Wavelength splitting is a problem in QD lasers; coupling two lasers together fixes it
Eliminating wavelength splitting in quantum-dot lasers boosts spectral purity and brightness.
A team from the University of Utah (Salt Lake City, UT), Georgia Institute of Technology (Atlanta, GA), the Air Force Research Laboratory (Wright-Patterson Air Force Base, OH), and Hongik University (Sejong, South Korea) has discovered how to fix a major problem that occurs in lasers that use quantum dots (QDs) as the lasing medium.1 QD-based lasers are a candidate for light sources on photonic integrated circuits (PICs).
QD-based lasers because they can tune output wavelengths and other properties simply by growing the crystals in different sizes by using different semiconducting materials and choosing different laser geometries. The downside is that QD lasers often contain minuscule defects creating parasitic intracavity modes that split the light into multiple wavelengths, reducing the laser's spectral brightness.
The new study sought to correct this defect. First, collaborators from the Georgia Institute of Technology made 50 microscopic disk-shaped QD lasers out of cadmium selenide. The Utah researchers then showed that that almost all of the individual lasers had defects that caused wavelength splitting.
The researchers then coupled two lasers together to correct the wavelength splitting. They ran one laser at full gain; when the second laser had no gain (no pumping), the difference between the two lasers prevented any interaction and splitting still occurred. However, when the team (optically) pumped the second laser and the gain in the two lasers became similar, the interaction between the two lasers corrected the splitting and focused the energy into a single wavelength. This is the first time anyone has observed this phenomenon. The findings have implications for optics and photonics research.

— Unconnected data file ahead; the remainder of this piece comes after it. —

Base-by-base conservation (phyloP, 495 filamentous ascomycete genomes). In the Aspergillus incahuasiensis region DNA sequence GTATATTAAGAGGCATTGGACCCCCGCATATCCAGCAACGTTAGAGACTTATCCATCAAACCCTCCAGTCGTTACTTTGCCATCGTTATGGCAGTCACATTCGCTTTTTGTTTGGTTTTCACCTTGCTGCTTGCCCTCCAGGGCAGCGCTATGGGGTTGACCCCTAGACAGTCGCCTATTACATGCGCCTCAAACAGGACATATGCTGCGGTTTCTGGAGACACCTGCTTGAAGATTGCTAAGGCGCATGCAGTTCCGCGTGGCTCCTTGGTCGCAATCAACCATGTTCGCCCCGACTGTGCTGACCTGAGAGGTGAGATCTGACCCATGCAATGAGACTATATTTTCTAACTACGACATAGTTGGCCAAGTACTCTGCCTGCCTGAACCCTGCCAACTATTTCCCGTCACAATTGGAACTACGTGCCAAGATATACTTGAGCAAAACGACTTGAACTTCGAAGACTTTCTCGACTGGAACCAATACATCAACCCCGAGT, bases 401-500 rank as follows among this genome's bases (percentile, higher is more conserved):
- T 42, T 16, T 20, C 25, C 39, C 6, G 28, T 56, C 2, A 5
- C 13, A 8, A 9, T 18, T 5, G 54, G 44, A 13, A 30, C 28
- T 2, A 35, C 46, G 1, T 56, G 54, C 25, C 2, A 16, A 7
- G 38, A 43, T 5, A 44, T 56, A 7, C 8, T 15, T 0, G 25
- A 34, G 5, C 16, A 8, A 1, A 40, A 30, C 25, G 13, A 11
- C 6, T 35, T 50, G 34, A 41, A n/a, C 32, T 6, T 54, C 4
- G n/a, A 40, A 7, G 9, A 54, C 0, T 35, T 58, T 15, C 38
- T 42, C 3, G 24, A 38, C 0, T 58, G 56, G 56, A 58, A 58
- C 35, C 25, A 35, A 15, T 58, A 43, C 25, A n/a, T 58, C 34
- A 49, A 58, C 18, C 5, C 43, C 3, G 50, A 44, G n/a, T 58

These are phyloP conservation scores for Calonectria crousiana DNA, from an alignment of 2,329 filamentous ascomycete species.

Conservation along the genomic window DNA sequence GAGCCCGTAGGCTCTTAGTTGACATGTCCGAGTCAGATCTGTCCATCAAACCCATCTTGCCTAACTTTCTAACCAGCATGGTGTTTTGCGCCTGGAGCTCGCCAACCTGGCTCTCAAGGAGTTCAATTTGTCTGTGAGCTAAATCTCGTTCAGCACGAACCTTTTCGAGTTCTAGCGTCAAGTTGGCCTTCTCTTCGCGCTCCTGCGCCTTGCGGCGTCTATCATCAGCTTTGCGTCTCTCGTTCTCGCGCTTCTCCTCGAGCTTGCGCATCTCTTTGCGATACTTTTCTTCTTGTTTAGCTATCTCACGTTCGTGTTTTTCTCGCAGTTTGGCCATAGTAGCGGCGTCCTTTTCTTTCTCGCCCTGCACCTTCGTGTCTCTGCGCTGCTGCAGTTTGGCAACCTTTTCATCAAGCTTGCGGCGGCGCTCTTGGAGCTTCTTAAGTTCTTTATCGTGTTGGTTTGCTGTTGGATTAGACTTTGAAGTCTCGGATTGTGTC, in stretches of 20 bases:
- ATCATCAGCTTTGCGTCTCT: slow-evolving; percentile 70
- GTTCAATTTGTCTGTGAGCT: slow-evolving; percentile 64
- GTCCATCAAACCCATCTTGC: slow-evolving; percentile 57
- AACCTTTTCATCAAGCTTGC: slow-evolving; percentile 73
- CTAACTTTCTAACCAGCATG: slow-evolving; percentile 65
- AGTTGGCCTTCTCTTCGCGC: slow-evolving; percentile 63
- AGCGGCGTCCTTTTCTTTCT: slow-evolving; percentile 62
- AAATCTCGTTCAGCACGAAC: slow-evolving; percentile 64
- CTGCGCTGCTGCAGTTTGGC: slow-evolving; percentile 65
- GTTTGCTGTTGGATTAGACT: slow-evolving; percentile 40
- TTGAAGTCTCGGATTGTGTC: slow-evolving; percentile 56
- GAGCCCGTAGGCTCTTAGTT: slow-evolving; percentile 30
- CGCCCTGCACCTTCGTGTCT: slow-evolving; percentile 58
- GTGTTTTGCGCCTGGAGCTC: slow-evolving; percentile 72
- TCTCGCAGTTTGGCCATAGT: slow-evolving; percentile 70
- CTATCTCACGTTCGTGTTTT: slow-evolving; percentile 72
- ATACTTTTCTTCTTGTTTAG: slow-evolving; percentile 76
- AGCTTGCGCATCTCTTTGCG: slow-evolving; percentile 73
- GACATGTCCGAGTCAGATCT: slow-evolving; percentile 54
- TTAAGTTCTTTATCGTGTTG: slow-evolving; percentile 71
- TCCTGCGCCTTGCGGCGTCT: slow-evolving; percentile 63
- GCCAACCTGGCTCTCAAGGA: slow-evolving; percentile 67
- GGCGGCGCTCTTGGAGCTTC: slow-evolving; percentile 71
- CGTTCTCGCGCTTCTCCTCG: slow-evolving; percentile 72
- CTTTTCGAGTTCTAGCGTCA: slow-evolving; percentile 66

"It's not impossible that someone could make a defect-free laser with quantum dots, but it would be expensive and time-consuming," says Evan Lafalce, lead author of the study. "In comparison, coupling is a quicker, more flexible, cost-effective way to correct the problem. This is a trick so that we don't have to make perfect quantum dot lasers."
1. Evan Lafalce et al., Nature Communications (2019); https://doi.org/10.1038/s41467-019-08432-6